Over 90% of the patients with diabetes have metabolic syndrome-associated type 2 diabetes, auto-immune type 1 diabetes accounts for another 5-10% and the remainder is due to other causes including genetic defects in mitochondrial DNA. Mitochondrial diabetes generally presents as an unremarkable form of diabetes. The suspicion of mitochondrial diabetes needs to be raised by a very strong family history of diabetes and deafness in combination with the suspicion of maternal inheritance. Mitochondrial genetic studies confirm the diagnosis of mitochondrial diabetes. In the majority of patients with mitochondrial diabetes an A to G substitution at position 3243 (m.3243A>G) of the mtDNA encoding for tRNA is found.3 Overlapping symptoms in patients with an m.3243A>G mutation suggests a spectrum of expression ranging from hearing loss and diabetes alone, to MIDD, to mitochondrial encephalomyopathy with lactic acidosis and stroke-like episodes. MIDD is found in 0.5-2.8% of diabetic patients.1 In MIDD, less than 15% of the cases are caused by mitochondrial mutations other than the m.3243A>G mutation.2 Undetectable islet cell and GAD antibodies made the diagnosis of late-onset type 1 diabetes unlikely in our case. The positive family history and constellation of symptoms in our patients raised the suspicion of MIDD. With whole mitochondrial sequencing we found a novel mitochondrial mutation in a patient with the MIDD phenotype, the m.155A>G mutation. This mutation is not described in the mitomap database and is predicted as pathogenic by the mutation prediction software (AlignGVGD, Polyphen and SIFT). The fact that her sister does not carry the mutation and the findings from histology and electron microscopic examination of the muscle biopsy strengthens the suspicion that this is a new pathogenic mutation. Biochemical analyses were normal; however, it is known that mutations in ATP6 only cause in vitro biochemical abnormalities in higher heteroplasmy values.

The proportion of mutant mtDNA in the blood of MIDD patients may vary from 1-40%.3 Moreover, levels of heteroplasmy may differ between tissues from a single individual and may fall with age.4 Heteroplasmy probably explains the large variation in phenotype found in patients.5,6 The mother of our patient had a history of gestational diabetes. Maternal transmission may not be evident when the mutation load is below the threshold required to cause symptoms. Also, mutations in mtDNA may be sporadic.7 The level of mtDNA is lowest in blood leucocytes, although this test is most used by laboratories. Therefore, other diagnostically accessible tissues such as urine and mouthwash samples can be used when the level of heteroplasmy is too low to detect or too low to explain the symptoms in blood leukocytes.8-10 Our patient had a heteroplasmy level of the m.09155A>G mutation of 55% in the urine and 64% in muscle, which was significantly higher than the 28% measured in the blood leucocytes.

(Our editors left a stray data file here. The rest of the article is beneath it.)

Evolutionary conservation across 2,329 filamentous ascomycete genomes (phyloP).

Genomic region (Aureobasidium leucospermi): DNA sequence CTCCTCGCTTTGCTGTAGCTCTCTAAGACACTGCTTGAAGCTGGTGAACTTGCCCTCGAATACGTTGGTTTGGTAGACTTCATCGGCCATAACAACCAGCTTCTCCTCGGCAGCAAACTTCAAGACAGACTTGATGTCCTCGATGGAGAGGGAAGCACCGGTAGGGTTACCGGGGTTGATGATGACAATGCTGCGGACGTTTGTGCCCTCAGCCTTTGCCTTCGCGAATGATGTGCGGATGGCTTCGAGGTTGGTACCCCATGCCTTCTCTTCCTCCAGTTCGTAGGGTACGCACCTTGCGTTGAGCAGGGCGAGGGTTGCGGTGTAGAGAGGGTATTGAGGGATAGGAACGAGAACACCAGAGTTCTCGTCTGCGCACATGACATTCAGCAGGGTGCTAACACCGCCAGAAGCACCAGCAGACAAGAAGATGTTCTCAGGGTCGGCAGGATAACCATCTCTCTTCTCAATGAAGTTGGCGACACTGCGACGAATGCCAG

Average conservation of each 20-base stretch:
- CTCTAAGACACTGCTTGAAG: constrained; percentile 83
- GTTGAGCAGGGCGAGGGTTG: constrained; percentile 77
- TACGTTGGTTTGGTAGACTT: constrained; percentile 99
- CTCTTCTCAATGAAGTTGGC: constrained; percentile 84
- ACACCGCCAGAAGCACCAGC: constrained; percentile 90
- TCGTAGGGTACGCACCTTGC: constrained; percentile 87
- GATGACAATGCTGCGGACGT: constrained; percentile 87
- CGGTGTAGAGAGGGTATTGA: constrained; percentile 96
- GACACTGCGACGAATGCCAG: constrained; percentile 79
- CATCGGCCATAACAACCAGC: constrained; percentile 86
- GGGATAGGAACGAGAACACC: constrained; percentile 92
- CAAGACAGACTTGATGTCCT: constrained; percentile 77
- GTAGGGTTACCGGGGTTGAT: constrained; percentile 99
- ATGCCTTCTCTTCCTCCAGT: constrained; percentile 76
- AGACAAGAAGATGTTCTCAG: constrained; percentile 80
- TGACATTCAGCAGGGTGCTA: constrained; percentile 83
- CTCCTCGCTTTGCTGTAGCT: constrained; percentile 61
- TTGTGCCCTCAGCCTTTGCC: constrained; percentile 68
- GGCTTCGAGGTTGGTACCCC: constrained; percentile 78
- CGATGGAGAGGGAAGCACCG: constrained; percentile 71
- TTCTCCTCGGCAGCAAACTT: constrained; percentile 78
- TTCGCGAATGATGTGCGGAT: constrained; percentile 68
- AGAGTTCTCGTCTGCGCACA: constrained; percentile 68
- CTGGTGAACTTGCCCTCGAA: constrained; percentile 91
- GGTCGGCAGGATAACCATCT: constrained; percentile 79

With regard to the treatment of MIDD, there is no specific disease-modifying therapy available. In general, drugs that may interfere with the respiratory chain function should be avoided in patients with mitochondrial disorders. Mitochondrial diabetes is treated as other forms of diabetes; however, the use of metformin should be avoided due to the increased risk of lactic acidosis.


A family history of diabetes and deafness should prompt genetic testing for mitochondrial diabetes. The most found mutation in MIDD is m.3243A>G although 15% of cases are caused by other rare mutations. Our patient presented with symptoms associated with MIDD. Whole mitochondrial DNA sequencing showed an m.09155A>G mutation. This mutation has never been described before as being associated with MIDD.


We thank Dr. Küsters, pathologist at the Radboud University Medical Center in Nijmegen, the Netherlands for providing figure 1. 


The authors have no conflicts of interest or financial disclosures to report.